EU budget summit held in Brussels has ended without agreement on the 27-strong union’s next seven-year budget
German Chancellor Angela Merkel said she was sympathetic towards David Cameron’s view – but no more than she was to all countries involved in the discussion.
“The discussions, both the bilateral discussions and the common discussion, have shown us that there is sufficient potential for an agreement,” she added.
French President Francois Hollande said the summit had made “progress”.
“There were no threats, no ultimatums,” he told reporters.
“Angela Merkel and I both agreed that it would be better to take some time out because we want there to be an agreement.”
Without naming the UK, he also said it was time the system of budget rebates was reconsidered.
“It is a paradox, because some net contributors [EU countries that pay in more than they get back] get some of the money back even though they are in a situation where they are wealthy enough for them not to get this money back,” Francois Hollande said.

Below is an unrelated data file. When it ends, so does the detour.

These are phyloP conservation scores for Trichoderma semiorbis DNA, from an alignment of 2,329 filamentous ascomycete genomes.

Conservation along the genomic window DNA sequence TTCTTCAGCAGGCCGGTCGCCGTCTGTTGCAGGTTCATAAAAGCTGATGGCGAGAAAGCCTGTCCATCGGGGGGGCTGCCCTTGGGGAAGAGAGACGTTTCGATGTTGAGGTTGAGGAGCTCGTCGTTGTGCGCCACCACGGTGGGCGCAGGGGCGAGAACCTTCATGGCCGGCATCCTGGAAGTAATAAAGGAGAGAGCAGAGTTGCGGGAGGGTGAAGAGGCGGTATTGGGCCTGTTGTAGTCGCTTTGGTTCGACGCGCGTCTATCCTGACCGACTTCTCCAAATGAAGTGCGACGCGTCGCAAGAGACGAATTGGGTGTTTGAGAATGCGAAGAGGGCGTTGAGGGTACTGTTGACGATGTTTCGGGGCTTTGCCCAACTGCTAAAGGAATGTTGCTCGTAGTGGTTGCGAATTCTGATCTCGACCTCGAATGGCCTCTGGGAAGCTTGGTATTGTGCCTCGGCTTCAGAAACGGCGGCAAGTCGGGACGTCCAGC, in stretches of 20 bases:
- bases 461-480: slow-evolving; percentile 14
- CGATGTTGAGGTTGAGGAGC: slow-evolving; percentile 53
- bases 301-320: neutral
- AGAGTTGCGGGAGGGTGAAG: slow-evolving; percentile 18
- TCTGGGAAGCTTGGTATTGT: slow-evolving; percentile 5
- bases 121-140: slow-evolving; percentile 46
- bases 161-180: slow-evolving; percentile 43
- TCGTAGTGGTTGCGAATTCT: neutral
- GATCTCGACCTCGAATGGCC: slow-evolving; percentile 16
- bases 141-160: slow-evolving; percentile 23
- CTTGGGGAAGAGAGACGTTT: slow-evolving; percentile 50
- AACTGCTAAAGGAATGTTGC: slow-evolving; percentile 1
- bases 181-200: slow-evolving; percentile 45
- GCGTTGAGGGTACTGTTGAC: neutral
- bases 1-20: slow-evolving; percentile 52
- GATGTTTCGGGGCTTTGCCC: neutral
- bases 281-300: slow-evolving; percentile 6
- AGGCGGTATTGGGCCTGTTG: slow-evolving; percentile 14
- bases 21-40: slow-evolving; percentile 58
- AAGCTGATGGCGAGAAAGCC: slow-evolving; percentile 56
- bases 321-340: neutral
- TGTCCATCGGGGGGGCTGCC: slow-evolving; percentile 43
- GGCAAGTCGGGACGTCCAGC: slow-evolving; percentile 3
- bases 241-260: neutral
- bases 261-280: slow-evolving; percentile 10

Lithuanian President Dalia Grybauskaite remarked that the atmosphere at the summit had been “surprisingly good because the divergence in opinions was so large that there was nothing to argue about”.
European Commission chief Jose Manuel Barroso said the talks had failed owing to “important differences of opinion – especially in overall size of the budget”.
The Commission, which drafts EU laws, had originally called for a budget of 1.025 trillion euros.
Its position was supported by the European Parliament and many countries which are net beneficiaries, including Poland, Hungary and Spain.
While most EU members supported some increase in the budget, several, mostly the big net contributors, argued it was unacceptable at a time of austerity.
Germany, the UK, France and Italy are the biggest net contributors to the budget, which amounts to about 1% of the EU’s overall GDP.
Herman Van Rompuy’s revised budget would have softened the blow to the two main areas of spending: development in the EU’s poorer regions, and agriculture.
Instead, there would have been greater cuts to energy, transport, broadband and the EU’s foreign service.
His proposal, put to leaders on Thursday evening, would have made no change to the level of administrative costs – something the UK might have found unacceptable.
Speaking after the summit, Herman Van Rompuy said: “My feeling is that we can go further… It has to be balanced and well prepared, not in the mood of improvisation, because we are touching upon jobs, we are touching upon sensitive issues.”